Rocket Lab to attempt first midair helicopter capture of Electron rocket on next mission | Your money

LONG BEACH, Calif.–(BUSINESS WIRE)–April 5, 2022–

Rocket Lab USA, Inc (Nasdaq: RKLB) (“Rocket Lab”), a leading launch and space systems company, today announced that during its upcoming Electron launch, a commercial rideshare mission currently scheduled for April 2022, the company will attempt a helicopter midair capture of the Electron launch vehicle for the first time.

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Rocket Lab’s Sikorsky S-92 helicopter arrives in preparation for the first attempt to capture Electron in flight (Photo: Business Wire)

The “Out and Back” mission, Rocket Lab’s 26th Electron launch, will blast off from Pad A at Launch Complex 1 on New Zealand’s Māhia Peninsula in a 14-day launch window scheduled for April 19, 2022 UTC. Electron will deploy 34 payloads from commercial operators Alba Orbital, Astrix Astronautics, Aurora Propulsion Technologies, E-Space, Unseenlabs and Swarm Technologies through global launch services provider Spaceflight Inc. The launch is expected to bring the total number of satellites launched by Electron to 146.

For the first time, Rocket Lab will also attempt an in-flight capture of Electron’s first stage when it returns from space after launch, the next major step in the company’s development program to make Electron a rocket. reusable. Rocket Lab will attempt the fishing with a custom Sikorsky S-92, a large twin-engine helicopter typically used in offshore oil and gas transport and search and rescue operations.

Catching a rocket stage returning to the air as it returns from space is a very complex operation that requires extreme precision. Several critical milestones must line up perfectly to ensure a successful capture.

Recovery Mission Profile:

  • About an hour before liftoff, Rocket Lab’s Sikorsky S-92 will move into position in the capture zone, about 150 nautical miles off the coast of New Zealand, awaiting launch.
  • At T+2: 30 minutes after liftoff, Electron’s first and second stages will separate according to a standard mission profile. Electron’s second stage will continue in orbit for payload deployment and Electron’s first stage will begin its descent to Earth reaching speeds of nearly 8,300 km (5,150 miles) per hour. The stage will reach temperatures of around 2,400 degrees C (4,352 F) on its descent.
  • After deploying a stabilizer parachute at 13 km (8.3 miles) altitude, the main parachute will be extracted at approximately 6 km (3.7 miles) altitude to dramatically slow the stage to 10 meters per second, i.e. 36 km (22.3 miles) per hour.
  • As the stage enters the capture area, Rocket Lab’s helicopter will attempt to join the return stage and capture the parachute line via a hook.
  • Once the scene has been captured and secured, the helicopter will fly it back to shore where Rocket Lab will conduct a thorough analysis of the scene and assess its fitness for flight.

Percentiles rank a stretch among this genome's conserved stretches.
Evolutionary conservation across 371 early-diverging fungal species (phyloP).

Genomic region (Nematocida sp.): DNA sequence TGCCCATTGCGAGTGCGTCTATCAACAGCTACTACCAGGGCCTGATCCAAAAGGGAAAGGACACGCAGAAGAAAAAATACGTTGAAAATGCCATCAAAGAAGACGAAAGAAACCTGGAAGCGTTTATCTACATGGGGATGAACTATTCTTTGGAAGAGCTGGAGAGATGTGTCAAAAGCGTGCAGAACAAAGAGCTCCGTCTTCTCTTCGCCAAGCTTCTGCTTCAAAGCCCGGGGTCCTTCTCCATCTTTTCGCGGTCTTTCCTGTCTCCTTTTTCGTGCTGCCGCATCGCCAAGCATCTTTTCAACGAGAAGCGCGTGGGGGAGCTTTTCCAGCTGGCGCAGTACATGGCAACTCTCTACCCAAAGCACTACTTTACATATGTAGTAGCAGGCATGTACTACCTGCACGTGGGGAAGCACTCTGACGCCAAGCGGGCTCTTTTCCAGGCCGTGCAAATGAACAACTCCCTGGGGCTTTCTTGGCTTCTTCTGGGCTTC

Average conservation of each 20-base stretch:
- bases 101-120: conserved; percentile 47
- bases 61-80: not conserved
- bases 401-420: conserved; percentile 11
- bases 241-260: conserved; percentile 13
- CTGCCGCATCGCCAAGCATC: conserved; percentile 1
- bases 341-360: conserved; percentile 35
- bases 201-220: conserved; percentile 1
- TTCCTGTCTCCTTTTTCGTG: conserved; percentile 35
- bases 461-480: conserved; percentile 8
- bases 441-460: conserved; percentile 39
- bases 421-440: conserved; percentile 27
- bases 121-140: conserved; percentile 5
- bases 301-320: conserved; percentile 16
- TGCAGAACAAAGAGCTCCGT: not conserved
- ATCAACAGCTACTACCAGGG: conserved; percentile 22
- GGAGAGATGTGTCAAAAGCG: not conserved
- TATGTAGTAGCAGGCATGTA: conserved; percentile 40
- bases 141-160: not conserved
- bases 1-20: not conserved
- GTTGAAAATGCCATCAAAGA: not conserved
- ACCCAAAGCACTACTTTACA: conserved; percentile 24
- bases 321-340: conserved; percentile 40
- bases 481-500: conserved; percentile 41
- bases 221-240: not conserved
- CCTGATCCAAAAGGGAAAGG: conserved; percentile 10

“We are excited to enter this next phase of Electron’s recovery program,” said Rocket Lab Founder and CEO Peter Beck. “We performed numerous successful helicopter captures with replica stages, performed extensive parachute testing, and successfully recovered Electron’s first stage from the ocean during our 16th, 20th, and 22nd missions. Now is the time to put everything together for the first time and snatch Electron from the sky. Trying to catch a rocket as it falls back to Earth is no small feat, we’re absolutely threading the needle here, but pushing the boundaries with such complex operations is in our DNA. We expect to learn a great deal from the mission as we work towards the ultimate goal of making Electron the first small reusable orbital satellite launch vehicle and providing our customers with even greater launch availability.

Rocket Lab has already conducted three successful ocean recovery missions where Electron returned to Earth by parachute and was recovered from the ocean. Analysis of these missions informed Electron’s design modifications, allowing it to withstand the harsh re-entry environment, and also helped develop procedures for eventual helicopter capture.

Payloads aboard the “Out and Back” mission include:

Alba Orbital: A group of four pico-satellites will be deployed, including Alba Orbital’s own Unicorn-2 PocketQube satellites, as well as TRSI-2, TRSI-3 and MyRadar-1 satellites for Alba Orbital customers. Each small satellite carries a unique sensor designed to demonstrate innovative technologies in orbit. Unicorn-2 will carry an optical nighttime imaging payload designed to monitor light pollution across the globe.

Astrix Astronautics: Astrix Astronautics is deploying the “Copia” system, a high-performance power generation system for CubeSats that aims to improve the power constraints typically seen in small satellites. The mission aims to demonstrate the high performance of Copia’s new design through in-orbit testing with 1U solar panels capable of capturing up to 200W.